Billy Bush’s Severance Probably Won’t Be as Generous as Some of These Golden Parachutes
This piece originally appeared on Money.com.
Sacked, tossed, let go, pushed out, resigned, fired. No matter the euphemism, the storyline is the same: An executive, formerly heralded as a company rock star, leaves on less than stellar terms and floats away on a golden parachute worth multi-millions of dollars.
Most recently, NBC is in the process of firing TV host Billy Bush, according to the New York Times. Before him (and also connected to the Trump boys’ club) was Fox News head Roger Ailes, who walked away from his job in July as chairman and chief executive of Fox News with $40 million amid allegations of sexual harassment. (Ailes didn’t walk far—he reportedly stayed on in a consulting role to Rupert Murdoch.)
Another high-profile CEO who could be headed for a soft landing: Yahoo’s Marissa Mayer, who could be out once the Verizon takeover of her company is complete. Mayer came on board in 2012, in hopes she would restore the tech behemoth to its former glory .By all accounts her tenure was a failure, yet Mayer stands to walk away with close to $220 million between her total compensation and severance. (She says she’s hasn’t looked at her severance package.)
While it may be hard to stomach what seems like a reward for bad behavior, in the case of Bush or Ailes, or subpar performance, in the case of Mayer, severance packages are usually negotiated as part of a CEO’s hiring contract and have little to do with the eventual outcome. According to a new report from MSCI, “Are CEOs Paid for Performance?” higher executive compensation—including a severance package—is not directly tied to better performance.
For more on John Oliver slamming Billy Bush and Donald Trump, watch this Fortune video:
Severance packages are typically negotiated as part of a CEO’s hiring contract, says report co-author Ric Marshall, a senior corporate governance researcher at MSCI. “When a company undergoes a change in control, you can see large [compensation] numbers that aren’t tied to anything more than what’s been negotiated,” he says. “You see situations where it’s hard to understand how they arrived at that figure.”
That may be because the board members who approved such large payouts themselves didn’t understand the terms. Research out of Dartmouth and the University of Chicago found that company’s boards don’t actually know the value of the compensation they’re providing executives, largely because they don’t account for how valuable stock options can be.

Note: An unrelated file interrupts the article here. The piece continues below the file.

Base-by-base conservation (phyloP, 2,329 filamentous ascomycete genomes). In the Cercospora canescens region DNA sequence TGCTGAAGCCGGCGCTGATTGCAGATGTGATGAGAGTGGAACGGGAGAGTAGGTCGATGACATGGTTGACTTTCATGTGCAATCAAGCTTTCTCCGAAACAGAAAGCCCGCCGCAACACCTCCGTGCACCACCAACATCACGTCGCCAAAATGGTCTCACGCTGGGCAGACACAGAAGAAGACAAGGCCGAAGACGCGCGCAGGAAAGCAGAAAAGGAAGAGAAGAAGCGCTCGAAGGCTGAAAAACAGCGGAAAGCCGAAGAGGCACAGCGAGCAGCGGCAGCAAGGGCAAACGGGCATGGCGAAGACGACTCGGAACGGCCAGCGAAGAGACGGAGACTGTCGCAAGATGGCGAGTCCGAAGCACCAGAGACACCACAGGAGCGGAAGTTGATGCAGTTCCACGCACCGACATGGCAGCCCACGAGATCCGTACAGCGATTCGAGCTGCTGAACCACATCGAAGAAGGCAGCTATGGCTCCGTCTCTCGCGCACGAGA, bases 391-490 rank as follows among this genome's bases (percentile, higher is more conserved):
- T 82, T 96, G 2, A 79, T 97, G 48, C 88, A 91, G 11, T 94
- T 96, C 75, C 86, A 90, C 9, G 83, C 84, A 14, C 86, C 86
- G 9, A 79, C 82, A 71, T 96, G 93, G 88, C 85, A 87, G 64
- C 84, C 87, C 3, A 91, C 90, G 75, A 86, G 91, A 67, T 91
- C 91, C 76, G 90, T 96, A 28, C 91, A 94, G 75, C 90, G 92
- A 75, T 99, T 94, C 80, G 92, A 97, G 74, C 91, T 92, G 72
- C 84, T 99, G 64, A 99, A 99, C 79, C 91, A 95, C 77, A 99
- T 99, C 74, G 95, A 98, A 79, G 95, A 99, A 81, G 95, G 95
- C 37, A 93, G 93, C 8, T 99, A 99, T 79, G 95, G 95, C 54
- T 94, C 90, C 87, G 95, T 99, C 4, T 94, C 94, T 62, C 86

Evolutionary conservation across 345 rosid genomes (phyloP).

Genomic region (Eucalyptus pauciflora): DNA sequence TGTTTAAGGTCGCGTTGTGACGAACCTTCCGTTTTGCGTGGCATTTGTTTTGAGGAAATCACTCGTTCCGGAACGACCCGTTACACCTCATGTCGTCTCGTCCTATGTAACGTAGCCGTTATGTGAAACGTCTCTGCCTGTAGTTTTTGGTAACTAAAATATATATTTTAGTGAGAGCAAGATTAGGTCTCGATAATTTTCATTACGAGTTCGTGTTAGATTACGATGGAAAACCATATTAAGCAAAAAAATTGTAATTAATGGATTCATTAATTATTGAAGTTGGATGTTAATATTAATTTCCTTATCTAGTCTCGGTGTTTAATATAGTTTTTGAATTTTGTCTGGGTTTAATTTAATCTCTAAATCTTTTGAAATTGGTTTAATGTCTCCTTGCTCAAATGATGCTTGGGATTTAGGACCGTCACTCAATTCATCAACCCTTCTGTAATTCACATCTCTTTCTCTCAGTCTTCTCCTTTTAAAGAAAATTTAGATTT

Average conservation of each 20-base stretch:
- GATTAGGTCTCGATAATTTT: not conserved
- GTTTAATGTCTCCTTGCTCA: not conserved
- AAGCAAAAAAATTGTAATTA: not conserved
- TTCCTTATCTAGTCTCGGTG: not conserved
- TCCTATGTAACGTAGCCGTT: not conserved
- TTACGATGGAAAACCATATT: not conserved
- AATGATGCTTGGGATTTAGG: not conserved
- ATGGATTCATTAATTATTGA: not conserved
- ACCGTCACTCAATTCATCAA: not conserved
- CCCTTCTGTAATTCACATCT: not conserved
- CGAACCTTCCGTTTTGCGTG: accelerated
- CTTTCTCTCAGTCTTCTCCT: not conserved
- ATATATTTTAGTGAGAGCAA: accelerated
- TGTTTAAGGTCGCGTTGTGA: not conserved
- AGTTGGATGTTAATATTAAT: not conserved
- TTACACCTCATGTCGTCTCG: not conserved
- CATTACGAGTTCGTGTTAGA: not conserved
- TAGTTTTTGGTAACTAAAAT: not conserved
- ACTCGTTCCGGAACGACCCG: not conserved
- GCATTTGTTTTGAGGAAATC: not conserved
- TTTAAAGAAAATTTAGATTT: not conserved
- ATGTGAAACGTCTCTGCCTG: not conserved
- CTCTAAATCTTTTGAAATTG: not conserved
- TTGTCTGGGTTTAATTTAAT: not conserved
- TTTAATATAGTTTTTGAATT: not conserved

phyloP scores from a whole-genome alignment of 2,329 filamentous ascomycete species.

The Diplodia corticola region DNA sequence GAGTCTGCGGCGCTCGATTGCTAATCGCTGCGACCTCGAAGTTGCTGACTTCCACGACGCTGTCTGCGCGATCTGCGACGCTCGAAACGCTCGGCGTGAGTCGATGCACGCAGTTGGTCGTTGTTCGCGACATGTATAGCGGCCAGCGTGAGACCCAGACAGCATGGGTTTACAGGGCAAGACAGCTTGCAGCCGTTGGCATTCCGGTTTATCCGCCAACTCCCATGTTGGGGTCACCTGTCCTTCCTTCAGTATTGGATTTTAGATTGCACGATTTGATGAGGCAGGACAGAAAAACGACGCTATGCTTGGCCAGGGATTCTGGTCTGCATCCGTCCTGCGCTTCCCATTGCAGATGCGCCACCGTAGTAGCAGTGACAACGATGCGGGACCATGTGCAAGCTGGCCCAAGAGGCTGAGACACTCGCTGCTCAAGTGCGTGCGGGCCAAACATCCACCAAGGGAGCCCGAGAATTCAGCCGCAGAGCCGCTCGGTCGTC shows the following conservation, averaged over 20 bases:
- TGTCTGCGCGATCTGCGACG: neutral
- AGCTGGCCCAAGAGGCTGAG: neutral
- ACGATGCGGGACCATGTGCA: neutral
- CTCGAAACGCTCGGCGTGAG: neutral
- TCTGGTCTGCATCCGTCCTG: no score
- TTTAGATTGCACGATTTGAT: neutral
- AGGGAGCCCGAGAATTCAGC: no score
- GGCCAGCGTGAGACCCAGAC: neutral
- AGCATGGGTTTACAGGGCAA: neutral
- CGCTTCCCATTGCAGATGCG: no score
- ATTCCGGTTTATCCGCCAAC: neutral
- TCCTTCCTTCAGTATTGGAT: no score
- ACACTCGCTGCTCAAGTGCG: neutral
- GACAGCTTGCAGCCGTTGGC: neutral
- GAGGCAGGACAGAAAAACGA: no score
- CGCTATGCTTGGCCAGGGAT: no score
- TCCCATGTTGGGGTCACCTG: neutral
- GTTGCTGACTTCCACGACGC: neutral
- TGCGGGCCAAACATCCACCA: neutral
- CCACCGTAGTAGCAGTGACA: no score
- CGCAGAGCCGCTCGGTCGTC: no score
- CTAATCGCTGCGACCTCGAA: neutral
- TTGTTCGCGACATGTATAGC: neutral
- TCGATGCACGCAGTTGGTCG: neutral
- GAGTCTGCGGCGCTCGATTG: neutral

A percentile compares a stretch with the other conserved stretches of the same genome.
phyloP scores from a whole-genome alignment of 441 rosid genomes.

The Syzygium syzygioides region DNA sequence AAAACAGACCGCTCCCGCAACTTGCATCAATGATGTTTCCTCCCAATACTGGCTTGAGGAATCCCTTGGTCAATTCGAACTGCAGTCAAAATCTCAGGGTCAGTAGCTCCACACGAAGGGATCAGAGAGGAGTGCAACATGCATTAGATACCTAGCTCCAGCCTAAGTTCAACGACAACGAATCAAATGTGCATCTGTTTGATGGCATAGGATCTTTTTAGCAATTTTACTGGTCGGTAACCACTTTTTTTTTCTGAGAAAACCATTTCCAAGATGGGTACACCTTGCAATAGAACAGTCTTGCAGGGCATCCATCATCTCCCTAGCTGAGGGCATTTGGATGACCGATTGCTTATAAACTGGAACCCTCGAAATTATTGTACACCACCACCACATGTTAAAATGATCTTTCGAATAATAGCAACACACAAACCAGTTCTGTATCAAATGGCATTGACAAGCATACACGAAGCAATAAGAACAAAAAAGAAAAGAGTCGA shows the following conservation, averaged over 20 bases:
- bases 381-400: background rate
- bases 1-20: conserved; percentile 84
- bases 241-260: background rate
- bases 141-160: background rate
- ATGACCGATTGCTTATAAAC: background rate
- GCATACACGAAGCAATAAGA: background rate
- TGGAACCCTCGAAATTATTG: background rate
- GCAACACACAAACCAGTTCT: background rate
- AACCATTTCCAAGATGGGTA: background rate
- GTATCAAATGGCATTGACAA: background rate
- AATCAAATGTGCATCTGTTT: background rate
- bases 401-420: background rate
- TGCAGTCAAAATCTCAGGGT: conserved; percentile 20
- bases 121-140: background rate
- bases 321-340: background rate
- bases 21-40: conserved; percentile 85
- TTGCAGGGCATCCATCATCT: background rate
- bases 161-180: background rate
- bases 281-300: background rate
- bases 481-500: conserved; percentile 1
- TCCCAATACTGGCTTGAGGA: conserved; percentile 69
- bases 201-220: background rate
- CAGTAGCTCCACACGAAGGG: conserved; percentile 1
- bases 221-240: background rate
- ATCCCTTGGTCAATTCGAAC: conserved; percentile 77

As MONEY’s Brad Tuttle has noted:
“Companies are inclined to be on board with contracts awarding generous severance packages for several reasons. Theoretically at least, it allows them to convince executives to take jobs at lower annual salaries. Again, theoretically, a CEO with a terrific payout package won’t be scared about losing his or her job, and therefore will feel emboldened to make moves to improve the company even if they are unpopular.”
If you’re jealous your exit package isn’t nearly as generous, temper that with schadenfreude: There are a few CEOs who didn’t walk away with small fortunes. Here are some of the most notorious recent cases of CEO severance (or lack thereof).
Ron Johnson: $0
Ron Johnson came into JC Penney (JCP) from Apple (AAPL) in 2011 like a bull in a china shop. He installed his own team, replacing executives and employees, and declared a new vision for “JCP,” according to a 2014 Fortune report. But that vision fell far short of expectations—the stock declined by 50% during his tenure.
Ultimately, Johnson was pushed out by the company’s board after just 17 months, and left without severance. He did, however, receive $658,921 in salary and other compensation for the portion of the year he worked before leaving.
Renaud Laplanche: $0
Earlier this year, LendingClub founder and CEO Renaud Laplanche resigned after failing to disclose his personal investment in one of his company’s customers, and then suggesting that LendingClub itself invest in that company.
According to a Fortune report: “Laplanche will not receive any of the $870,000 in severance he normally would have been entitled to receive (assuming no change in control). He also will not receive any of his unvested shares of LendingClub stock.”
Laplanche’s salary was $461,500, but in 2015 he received an additional $549,185 in bonuses, which he requested in the form of stock.
Laplanche had been with the company from its inception in 2006 until May 2016.
Dick Costolo: $0
Chief executive of social media platform Twitter from 2010 to 2015, Costolo rose to head honcho after Jack Dorsey himself was fired as CEO, only to be replaced by Dorsey when he stepped down. In between all of that was the less prominent Evan Williams, who Costolo replaced in 2010. (Still with me?)
Under Costolo’s leadership, the company’s revenue stagnated and its stock price fell 14% from the time of its initial public offering to the time Costolo left. Fanning the flames were Wall Street investors, many of whom called for Costolo’s resignation.
Once Costolo resigned, he also forfeited any severance pay he would have received had he been fired or had there been a “change in ownership”—a forfeiture of around $3 million or $25 million, respectively.
Instead, Costolo walked away with nothing—that is, if you consider 8 million stock options and shares worth hundreds of millions “nothing.”
Dov Charney: $0